The influence of exotic fish on an emerging zooplankton community: Impacts to zooplankton abundance and composition

Kendal Krause

Research output: ThesisDoctoral Thesis

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Abstract

The introduction of invasive species into aquatic ecosystems can contribute to changes in predator-prey dynamics, water chemistry, and shift the structure and function of aquatic food webs. This thesis examines the impacts of invasive fish species on emerging zooplankton communities. Using sediment collected from wetlands along the Murrumbidgee River in south-eastern Australia, several mesocosm experiments were set up, which focused on understanding top-down and bottom-up drivers of zooplankton community composition and abundance. The experiments studied the influence of predation and sediment disturbance on the emerging zooplankton community abundance and composition, using four test fish species: Murray cod (Maccullochella peelii), gambusia (Gambusia holbrooki), carp (Cyprinus carpio) and weather loach (Misgurnus anguillicaudatus).
Predation can have an important role in structuring zooplankton communities, and the presence of invasive predators may change food availability patterns within the food web. Using mesocosm experiments, the impact of predation by similarly sized individuals of native (juvenile Murray cod) and introduced (gambusia) fish species on a zooplankton community emerging from re-wetted wetland sediment was tested. It was expected the presence of gambusia and Murray cod to decrease zooplankton abundance, however, being a less selective feeder gambusia would decrease all zooplankton taxa whereas Murray cod would be more selective and therefore decrease certain zooplankton taxonomic groups. The impacts of Murray cod were compared to gambusia and to a Control community where fish were not present. As expected, there were decreases in overall zooplankton abundance in both the Murray Cod and Gambusia treatments when compared to the Control, with gambusia suppressing zooplankton abundance to a greater extent than Murray cod. Gambusia also decreased the abundances of all zooplankton taxa compared with Murray cod which selectively decreased the abundance of cladocerans.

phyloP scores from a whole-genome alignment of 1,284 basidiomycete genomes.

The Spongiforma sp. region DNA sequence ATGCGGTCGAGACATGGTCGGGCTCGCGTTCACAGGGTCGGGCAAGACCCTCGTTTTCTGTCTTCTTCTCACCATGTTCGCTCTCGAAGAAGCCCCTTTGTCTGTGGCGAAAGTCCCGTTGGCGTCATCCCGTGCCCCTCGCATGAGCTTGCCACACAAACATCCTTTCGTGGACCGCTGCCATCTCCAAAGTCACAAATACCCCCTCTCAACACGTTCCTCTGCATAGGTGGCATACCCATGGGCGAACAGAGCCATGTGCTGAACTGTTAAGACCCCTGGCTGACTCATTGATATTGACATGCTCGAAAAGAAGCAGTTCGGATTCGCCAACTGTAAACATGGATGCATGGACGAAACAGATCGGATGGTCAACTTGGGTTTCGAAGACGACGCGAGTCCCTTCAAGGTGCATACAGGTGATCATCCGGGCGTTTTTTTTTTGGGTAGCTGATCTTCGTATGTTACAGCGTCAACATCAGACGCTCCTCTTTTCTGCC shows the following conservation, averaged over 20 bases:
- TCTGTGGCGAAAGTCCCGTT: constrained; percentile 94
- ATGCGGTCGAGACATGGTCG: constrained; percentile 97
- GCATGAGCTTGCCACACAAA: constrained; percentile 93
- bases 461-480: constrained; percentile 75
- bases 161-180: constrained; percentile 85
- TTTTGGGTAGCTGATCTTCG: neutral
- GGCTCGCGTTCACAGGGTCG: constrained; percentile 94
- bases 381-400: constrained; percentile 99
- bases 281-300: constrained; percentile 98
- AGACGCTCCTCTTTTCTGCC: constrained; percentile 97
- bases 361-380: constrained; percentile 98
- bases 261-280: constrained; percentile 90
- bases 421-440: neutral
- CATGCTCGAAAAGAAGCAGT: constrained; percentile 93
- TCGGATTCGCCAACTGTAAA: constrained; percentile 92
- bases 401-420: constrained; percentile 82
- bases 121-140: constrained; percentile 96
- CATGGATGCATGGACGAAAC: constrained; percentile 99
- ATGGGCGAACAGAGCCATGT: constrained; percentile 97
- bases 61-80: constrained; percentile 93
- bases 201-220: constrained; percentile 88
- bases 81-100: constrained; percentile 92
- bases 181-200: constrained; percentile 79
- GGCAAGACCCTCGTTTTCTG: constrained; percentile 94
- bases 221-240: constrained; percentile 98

Using mesocosm experiments, the impact of fish density on an emerging zooplankton community was tested. It was expected for there to be a lower zooplankton abundance in the High Fish Density treatments than the Low Fish Density treatments and that prey selectivity would be displayed more in the Low Fish Density treatments due to higher food availability. Zooplankton abundance decreased at all gambusia densities but not for Murray cod when compared to the Control. Gambusia also had density-dependent effects on zooplankton community composition, with there being fewer rotifers with higher fish density.